"Our insights would help in the development of new probiotics and prebiotics for different health-related conditions associated with the gut which is much needed for non-western populations," Sharma said.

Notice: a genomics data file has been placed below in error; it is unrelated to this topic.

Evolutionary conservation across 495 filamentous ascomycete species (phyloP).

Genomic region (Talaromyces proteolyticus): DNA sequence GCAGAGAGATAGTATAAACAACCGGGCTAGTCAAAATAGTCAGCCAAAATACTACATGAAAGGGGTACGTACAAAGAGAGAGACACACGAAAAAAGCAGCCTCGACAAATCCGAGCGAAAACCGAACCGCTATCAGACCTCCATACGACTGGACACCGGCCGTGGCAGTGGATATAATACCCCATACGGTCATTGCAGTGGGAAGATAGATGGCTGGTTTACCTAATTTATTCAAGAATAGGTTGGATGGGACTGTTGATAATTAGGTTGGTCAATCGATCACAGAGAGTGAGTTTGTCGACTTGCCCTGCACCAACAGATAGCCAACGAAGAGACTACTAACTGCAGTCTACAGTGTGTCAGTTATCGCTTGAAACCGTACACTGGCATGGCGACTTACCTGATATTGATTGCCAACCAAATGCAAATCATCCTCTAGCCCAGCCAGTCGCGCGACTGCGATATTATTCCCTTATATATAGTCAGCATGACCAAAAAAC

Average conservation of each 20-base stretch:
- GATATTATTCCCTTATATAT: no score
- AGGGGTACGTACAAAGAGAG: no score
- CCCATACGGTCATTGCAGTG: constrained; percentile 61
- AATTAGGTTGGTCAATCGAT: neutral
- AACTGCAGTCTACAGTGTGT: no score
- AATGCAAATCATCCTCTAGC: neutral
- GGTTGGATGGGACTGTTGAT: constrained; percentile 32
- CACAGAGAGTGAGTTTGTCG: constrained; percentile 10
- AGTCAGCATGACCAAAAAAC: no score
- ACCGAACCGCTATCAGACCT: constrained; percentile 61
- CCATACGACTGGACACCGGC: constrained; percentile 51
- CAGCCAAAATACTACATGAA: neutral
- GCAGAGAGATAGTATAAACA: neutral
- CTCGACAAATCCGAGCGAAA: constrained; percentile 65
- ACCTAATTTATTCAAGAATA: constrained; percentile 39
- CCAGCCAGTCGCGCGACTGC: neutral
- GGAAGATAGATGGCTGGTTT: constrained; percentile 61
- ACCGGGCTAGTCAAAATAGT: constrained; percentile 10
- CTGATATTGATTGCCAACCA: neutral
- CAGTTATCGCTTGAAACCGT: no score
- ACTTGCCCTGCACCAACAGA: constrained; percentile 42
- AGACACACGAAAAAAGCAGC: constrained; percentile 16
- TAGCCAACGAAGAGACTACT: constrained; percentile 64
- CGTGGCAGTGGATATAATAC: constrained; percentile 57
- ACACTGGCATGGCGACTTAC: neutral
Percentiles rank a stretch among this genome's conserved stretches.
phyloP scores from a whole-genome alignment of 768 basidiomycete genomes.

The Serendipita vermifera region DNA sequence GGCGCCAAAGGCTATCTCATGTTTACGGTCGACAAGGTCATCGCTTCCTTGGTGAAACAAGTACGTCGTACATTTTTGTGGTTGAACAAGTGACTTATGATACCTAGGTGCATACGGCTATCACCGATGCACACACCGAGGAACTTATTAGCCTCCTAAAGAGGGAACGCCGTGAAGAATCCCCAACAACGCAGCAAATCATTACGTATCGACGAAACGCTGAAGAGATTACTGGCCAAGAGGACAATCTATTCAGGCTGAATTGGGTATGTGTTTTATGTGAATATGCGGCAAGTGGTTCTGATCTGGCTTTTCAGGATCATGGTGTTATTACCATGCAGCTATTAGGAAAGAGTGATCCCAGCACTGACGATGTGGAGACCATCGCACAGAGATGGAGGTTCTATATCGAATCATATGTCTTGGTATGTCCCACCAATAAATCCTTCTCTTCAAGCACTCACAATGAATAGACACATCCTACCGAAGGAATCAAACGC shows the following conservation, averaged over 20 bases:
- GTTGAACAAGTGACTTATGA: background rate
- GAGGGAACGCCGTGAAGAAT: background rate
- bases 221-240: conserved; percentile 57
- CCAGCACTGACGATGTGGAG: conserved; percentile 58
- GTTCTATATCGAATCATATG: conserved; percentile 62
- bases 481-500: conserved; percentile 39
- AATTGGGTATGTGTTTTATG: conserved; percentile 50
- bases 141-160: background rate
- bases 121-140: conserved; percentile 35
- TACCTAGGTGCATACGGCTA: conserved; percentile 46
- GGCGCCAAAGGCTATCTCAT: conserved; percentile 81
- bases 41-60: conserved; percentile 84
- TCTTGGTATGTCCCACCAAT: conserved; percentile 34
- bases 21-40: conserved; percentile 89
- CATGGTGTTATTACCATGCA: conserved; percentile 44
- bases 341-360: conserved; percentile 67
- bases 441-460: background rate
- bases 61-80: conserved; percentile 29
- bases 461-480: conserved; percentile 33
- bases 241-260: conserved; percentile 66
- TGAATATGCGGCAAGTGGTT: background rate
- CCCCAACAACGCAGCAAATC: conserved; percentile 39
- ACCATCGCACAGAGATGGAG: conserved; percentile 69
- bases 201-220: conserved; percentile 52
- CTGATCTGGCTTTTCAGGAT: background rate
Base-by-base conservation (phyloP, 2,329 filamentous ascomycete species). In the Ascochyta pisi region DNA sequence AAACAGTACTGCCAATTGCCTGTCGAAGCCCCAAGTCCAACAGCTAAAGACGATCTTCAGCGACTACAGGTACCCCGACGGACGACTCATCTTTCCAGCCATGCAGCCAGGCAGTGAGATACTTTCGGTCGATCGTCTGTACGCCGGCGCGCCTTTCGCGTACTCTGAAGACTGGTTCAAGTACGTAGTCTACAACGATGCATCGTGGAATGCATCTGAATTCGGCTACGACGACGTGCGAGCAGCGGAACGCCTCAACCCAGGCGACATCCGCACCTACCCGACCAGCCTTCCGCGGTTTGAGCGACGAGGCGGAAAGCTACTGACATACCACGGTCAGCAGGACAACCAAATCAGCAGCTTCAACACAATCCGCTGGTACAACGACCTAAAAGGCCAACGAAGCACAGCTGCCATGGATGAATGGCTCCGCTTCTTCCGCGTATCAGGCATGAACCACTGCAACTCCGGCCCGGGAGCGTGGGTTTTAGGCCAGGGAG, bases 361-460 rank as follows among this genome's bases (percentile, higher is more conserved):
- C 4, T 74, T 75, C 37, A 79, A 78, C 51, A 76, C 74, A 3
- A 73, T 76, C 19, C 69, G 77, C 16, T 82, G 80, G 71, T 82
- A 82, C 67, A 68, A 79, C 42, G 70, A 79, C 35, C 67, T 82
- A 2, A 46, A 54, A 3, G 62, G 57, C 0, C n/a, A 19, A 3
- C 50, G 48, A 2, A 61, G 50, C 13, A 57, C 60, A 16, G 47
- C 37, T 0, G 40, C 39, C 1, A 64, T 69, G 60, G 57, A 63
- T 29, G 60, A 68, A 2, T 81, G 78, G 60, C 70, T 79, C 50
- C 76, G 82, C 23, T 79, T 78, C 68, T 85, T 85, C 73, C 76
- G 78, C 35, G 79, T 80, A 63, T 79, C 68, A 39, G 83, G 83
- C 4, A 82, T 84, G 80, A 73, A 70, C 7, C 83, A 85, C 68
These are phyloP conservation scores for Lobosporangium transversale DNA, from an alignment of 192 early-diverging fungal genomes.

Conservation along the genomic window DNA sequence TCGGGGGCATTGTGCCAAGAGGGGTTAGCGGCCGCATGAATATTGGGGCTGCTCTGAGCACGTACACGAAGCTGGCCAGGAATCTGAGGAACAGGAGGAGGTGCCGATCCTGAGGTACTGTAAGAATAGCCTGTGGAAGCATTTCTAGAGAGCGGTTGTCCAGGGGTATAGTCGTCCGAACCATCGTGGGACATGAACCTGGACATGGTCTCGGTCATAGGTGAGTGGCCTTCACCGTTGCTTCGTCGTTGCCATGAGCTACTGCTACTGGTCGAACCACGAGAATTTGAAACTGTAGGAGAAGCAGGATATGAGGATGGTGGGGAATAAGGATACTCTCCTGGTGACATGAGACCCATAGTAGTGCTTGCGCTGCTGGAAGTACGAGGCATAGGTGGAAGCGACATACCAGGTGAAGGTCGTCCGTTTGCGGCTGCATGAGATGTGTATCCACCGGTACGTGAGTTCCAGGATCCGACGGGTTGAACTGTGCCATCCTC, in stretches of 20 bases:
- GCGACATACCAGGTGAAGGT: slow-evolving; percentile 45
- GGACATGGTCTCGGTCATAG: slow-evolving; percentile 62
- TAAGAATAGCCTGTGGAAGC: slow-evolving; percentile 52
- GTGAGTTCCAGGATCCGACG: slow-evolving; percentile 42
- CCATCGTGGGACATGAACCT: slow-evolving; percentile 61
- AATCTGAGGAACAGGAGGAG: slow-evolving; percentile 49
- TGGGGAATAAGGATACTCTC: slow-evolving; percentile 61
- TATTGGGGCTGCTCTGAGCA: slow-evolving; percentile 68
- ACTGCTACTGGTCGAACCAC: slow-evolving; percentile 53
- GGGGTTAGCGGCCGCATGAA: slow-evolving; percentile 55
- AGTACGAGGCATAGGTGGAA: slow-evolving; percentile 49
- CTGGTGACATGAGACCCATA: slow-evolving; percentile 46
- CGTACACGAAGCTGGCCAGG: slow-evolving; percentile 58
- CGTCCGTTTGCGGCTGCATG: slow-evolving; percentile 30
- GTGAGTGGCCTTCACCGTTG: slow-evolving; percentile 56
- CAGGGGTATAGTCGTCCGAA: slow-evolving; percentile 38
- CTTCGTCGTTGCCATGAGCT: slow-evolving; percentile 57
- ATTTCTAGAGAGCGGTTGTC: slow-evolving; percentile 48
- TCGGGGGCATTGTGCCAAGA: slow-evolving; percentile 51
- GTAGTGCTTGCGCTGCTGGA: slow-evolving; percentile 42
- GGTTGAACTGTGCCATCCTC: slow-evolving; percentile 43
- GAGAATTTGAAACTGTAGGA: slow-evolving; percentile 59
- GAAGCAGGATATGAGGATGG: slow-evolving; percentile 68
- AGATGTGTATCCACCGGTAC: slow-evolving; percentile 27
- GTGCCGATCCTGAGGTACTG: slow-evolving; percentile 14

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New Delhi, Sep 6 (IANS) In a country, where more than a million people die every year due to tobacco related diseases, it is essential that we save our future generations from the fast-spreading tentacles of tobacco usage.Numerous studies, researches, and surveys reveal that tobacco usage among children is the first step towards addiction. What is more disturbing is that on an average children, as young as 12-13 year old, are using tobacco products such as cigarettes, bidis etc, that are easily within their reach. In a survey of adolescent girls, it was found that 72 per cent of the girls were used to consuming tobacco.The problem of children using tobacco has worsened over the years, as from 12 years 3 months in 2012, the average age when children begin using tobacco products has dropped to 10 years in 2019 – a drop of more than 2 years in a span of 7 years. The situation is particularly grim in the north-eastern states, especially Mizoram, where the youngest tobacco users were found to be just 6 years old!A National Fact Sheet on Global Youth Tobacco Survey (GYTS-4), India, 2019, released by Mansukh Mandaviya, Union Minister for Health and Family Welfare, last month highlighted the high prevalence of tobacco consumption among school going children aged 13-15 years.According to the Survey findings, nearly one-fifth of the students aged 13-15 used tobacco in one form or the other (smoking, smokeless, and other forms) in their lives. Prevalence of tobacco use among boys was 9.6 per cent and among girls was 7.4 per cent. The prevalence of smoking tobacco was 7.3 per cent. In case of smokeless tobacco product, the prevalence was 4.1 per cent.Tobacco is the first step towards addiction. Therefore, it is essential that COTPA be well-equipped to curb the usage of tobacco especially among children. "COTPA can be an important tool in protecting our children from the rising menace of addiction," says Priyank Kanoongo, Chairperson, NCPCR, who feels that the proposed amendments to COTPA will make it more effective.Kanoongo, who was delivering the keynote address in the virtual panel discussion around National Fact Sheet on Global Youth Tobacco Survey (GYTS-4), India, 2019, singled out the tobacco lobby for circumventing the laws by advertising tobacco products under the garb of saffron, cardamom and other such materials. He also drew attention to tobacco companies sponsoring sports events and using film actors to entice young children into using tobacco products. However, with the proposed amendments to COTPA coming into effect, such activities and surrogate advertisements will be considered an offence and can attract penal action.The amendments to COTPA will help prevent the illicit trade of tobacco and other drugs at the borders, especially with Myanmar and Bangladesh. It will also ensure protection of street children who are the most vulnerable to addiction. In fact, street children have gone beyond tobacco consumption and have switched over to inhalants.It is estimated that the number of children using inhalants is 1.1 per cent higher than the adults. It has come to light that for Rs 100 worth of plastic bottles that rag picking children sell, traders involved in the scrap business pay only Rs 30 in cash and the rest Rs 70 as inhalants.Amendments to COTPA and social boycott of such traders can help protect young children from falling prey to the vicious cycle of addiction.NCPCR, numerous ministries, and government bodies are collaborating to shoulder the responsibility of protecting our future generation from addiction to tobacco and other drugs. Prahari Clubs at schools that are mentored by Gandhi Smriti Darshan Samiti, installing cameras at school premises to monitor illicit activities, and installing cameras at medical stores and pharmacies to curb sale of Scheduled drugs without prescription, are some of the initiatives that are being piloted.Dr Rajdeep Roy, BJP MP from Assam and a medical surgeon, emphasised on the need for a holistic approach to curb tobacco usage. He shared that in the north-eastern states, children as young as 5-6 years old are seen smoking bidis instead of going to school."We need to tackle this problem. The government can bring in regulations that are supported by medical experts and vetted by people who can vouch that introduction of such rules can curb tobacco usage." Dr Roy observed that although COTPA 2003 had discouraged tobacco usage, there is still a lot that needs to be done. He called out the tobacco lobby for pressurising manufacturing and encouraging usage of tobacco. He called upon these companies to be more responsible and not destroy the future generation of the country.Dr Roy is hopeful that doctors in Parliament across party lines will be supportive of the proposed amendments to COTPA when the bill is presented in the Parliament for discussion. "We are committed to bringing in good laws that will help protect our future generation and patients, as well as are good for the industry," he added.At present, there is negligible awareness about the COTPA guidelines, which enables the tobacco lobby to muffle the discussions around the subject and dilute the efforts. "Even the media has long downplayed the issues that children face," observed Manoj Verma, Senior Journalist, Lok Sabha. However, continued discussions such as this webinar, hosted by Arun Anand, Author and Journalist, and conducted in the context of the recently published GYTS Fact Sheet can help spread awareness at a wider scale to protect our children from the use of tobacco and make India tobacco-free. --IANS san/skp/